A United States Marine asks a local woman about weapons in Fallujah, Iraq
A United States Marine asks a local woman about weapons in Fallujah, Iraq

Human intelligence (abbreviated HUMINT and pronounced as hyoo-mint) is intelligence gathered by means of interpersonal contact, as opposed to the more technical intelligence gathering disciplines such as signals intelligence (SIGINT), imagery intelligence (IMINT) and measurement and signature intelligence (MASINT).[1]

NATO defines HUMINT as "a category of intelligence derived from information collected and provided by human sources."[1] HUMINT, as the name suggests, is mostly done by people rather than any technical means, and is commonly provided by covert agents and spies. For instance, Oleg Penkovsky was a Soviet military intelligence (GRU) colonel who served as a source to the UK and the United States by informing them of the precise knowledge necessary to address rapidly developing military tensions with the Soviet Union. A typical HUMINT activity consists of interrogations and conversations with persons having access to information.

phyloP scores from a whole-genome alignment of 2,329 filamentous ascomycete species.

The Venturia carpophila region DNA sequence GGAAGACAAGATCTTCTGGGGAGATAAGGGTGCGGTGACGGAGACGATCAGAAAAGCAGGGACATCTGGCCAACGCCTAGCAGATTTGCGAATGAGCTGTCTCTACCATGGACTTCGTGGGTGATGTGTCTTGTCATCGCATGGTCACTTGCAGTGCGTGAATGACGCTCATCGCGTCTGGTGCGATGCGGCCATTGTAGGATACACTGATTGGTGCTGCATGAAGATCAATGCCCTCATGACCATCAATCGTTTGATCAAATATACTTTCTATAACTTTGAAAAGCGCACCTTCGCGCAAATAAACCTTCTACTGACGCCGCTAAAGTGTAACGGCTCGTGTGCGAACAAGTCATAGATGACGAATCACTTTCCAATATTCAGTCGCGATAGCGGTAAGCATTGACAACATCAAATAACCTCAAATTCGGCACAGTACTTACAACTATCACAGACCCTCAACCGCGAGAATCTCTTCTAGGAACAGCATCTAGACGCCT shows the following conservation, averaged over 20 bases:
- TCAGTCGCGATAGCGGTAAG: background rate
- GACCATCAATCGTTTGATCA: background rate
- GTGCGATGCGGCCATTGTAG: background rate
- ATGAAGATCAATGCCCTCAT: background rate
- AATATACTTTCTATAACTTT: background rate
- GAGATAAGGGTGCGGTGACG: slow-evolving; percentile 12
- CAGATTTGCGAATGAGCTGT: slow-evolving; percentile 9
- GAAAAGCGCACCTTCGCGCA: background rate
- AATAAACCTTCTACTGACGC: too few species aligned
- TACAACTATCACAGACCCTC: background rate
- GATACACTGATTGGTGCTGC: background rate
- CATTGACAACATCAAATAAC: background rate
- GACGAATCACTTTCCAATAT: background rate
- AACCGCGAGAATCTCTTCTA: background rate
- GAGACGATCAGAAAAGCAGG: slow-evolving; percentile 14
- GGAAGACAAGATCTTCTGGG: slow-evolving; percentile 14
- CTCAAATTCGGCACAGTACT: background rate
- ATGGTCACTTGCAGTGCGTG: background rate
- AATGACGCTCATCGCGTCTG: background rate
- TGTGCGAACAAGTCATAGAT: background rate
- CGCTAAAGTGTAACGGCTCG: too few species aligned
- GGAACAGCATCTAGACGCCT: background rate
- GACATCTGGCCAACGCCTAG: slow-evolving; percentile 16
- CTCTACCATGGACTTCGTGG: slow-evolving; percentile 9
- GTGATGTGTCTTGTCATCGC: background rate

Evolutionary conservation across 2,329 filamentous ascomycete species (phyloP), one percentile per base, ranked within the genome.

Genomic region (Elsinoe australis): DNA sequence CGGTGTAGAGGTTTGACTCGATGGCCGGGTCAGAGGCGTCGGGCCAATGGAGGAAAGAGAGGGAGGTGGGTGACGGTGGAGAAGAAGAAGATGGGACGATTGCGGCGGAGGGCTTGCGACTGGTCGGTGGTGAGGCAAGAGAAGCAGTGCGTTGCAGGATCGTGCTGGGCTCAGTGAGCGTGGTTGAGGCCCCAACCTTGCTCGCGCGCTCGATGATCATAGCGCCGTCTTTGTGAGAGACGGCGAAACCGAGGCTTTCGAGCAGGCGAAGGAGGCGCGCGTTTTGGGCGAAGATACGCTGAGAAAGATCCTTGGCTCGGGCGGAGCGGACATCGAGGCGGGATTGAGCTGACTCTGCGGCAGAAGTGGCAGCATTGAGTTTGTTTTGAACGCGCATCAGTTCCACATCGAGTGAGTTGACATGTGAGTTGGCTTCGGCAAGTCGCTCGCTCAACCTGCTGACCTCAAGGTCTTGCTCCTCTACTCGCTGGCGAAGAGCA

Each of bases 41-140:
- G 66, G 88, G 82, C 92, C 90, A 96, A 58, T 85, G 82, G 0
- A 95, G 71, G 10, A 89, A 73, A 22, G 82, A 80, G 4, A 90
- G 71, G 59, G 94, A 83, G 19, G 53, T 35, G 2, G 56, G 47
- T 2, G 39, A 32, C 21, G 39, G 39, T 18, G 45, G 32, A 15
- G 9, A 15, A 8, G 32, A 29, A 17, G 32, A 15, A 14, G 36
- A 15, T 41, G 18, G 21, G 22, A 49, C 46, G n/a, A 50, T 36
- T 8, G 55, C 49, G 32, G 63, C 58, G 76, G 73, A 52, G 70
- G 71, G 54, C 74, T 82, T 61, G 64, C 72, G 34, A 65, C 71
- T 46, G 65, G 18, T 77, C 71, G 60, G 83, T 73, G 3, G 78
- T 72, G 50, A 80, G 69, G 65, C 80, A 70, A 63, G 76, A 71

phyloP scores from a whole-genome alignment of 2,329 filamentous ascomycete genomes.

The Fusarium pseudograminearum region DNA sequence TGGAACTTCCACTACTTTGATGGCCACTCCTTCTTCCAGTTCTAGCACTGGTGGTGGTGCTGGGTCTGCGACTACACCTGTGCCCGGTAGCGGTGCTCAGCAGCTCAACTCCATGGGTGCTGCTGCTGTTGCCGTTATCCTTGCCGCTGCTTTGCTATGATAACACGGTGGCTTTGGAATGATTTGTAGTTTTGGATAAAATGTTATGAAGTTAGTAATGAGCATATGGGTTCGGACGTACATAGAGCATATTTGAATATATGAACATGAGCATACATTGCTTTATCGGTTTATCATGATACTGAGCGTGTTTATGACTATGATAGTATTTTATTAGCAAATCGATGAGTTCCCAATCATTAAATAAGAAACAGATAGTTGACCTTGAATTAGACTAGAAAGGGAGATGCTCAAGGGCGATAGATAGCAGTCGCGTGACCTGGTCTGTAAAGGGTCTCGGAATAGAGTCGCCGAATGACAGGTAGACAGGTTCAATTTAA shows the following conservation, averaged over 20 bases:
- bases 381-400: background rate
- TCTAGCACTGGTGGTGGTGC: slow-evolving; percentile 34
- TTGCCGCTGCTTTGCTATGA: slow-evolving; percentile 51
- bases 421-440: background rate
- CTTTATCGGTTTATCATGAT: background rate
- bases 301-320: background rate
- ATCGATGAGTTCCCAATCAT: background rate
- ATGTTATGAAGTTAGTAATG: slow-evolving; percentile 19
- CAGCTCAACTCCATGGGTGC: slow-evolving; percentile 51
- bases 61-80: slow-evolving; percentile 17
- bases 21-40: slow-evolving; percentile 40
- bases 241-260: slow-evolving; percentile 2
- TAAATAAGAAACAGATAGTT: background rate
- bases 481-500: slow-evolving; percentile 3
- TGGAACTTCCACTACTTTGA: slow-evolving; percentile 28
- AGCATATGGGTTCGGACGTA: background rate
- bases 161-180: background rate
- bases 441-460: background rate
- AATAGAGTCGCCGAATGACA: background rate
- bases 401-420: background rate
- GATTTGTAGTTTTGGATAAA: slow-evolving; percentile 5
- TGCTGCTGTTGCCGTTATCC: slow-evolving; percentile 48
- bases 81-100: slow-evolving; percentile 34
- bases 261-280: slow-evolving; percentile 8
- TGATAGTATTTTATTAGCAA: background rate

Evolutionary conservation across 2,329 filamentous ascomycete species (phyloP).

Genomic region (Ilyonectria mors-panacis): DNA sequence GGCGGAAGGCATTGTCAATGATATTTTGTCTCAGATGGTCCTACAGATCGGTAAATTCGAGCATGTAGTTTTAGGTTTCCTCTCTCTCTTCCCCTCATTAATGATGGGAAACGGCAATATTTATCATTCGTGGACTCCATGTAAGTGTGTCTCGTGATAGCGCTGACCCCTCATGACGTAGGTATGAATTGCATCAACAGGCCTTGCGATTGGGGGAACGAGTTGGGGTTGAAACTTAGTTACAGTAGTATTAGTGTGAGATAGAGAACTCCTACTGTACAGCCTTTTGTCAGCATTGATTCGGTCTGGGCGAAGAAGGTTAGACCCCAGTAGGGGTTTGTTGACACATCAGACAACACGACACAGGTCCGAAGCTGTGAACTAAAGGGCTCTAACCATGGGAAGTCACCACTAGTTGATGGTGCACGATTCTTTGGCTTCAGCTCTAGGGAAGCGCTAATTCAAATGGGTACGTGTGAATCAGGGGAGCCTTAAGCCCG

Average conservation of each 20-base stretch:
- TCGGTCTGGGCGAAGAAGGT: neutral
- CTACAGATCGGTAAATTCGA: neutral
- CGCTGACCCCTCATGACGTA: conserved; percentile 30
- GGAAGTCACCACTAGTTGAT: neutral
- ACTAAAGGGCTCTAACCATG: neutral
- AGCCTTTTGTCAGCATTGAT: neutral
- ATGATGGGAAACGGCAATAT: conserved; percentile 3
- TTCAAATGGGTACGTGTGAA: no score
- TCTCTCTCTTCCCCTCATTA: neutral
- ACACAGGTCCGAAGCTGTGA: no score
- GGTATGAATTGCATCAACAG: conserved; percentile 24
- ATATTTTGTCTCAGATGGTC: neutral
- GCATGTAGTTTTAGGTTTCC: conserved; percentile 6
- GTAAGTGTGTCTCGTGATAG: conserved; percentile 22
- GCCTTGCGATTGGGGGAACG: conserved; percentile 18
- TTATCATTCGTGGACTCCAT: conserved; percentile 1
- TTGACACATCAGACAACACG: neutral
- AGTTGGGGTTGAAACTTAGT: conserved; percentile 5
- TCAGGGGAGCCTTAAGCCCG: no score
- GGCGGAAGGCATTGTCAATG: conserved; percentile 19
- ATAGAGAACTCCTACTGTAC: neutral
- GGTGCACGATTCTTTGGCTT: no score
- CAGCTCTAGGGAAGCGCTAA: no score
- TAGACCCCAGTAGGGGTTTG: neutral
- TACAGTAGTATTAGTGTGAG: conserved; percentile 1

The manner in which HUMINT operations are conducted is dictated by both official protocol and the nature of the source of the information. Within the context of the U.S. military, HUMINT activity may involve clandestine activities, however these operations are more closely associated with CIA projects.[2] Both counterintelligence and HUMINT include clandestine HUMINT and clandestine HUMINT operational techniques.

See also


  1. ^ a b AAP-6 (2004) - NATO Glossary of terms and definitions
  2. ^ DeVine, Michael E. (June 14, 2019). "Covert Action and Clandestine Activities of the Intelligence Community: Selected Definitions in Brief". Congressional Research Service.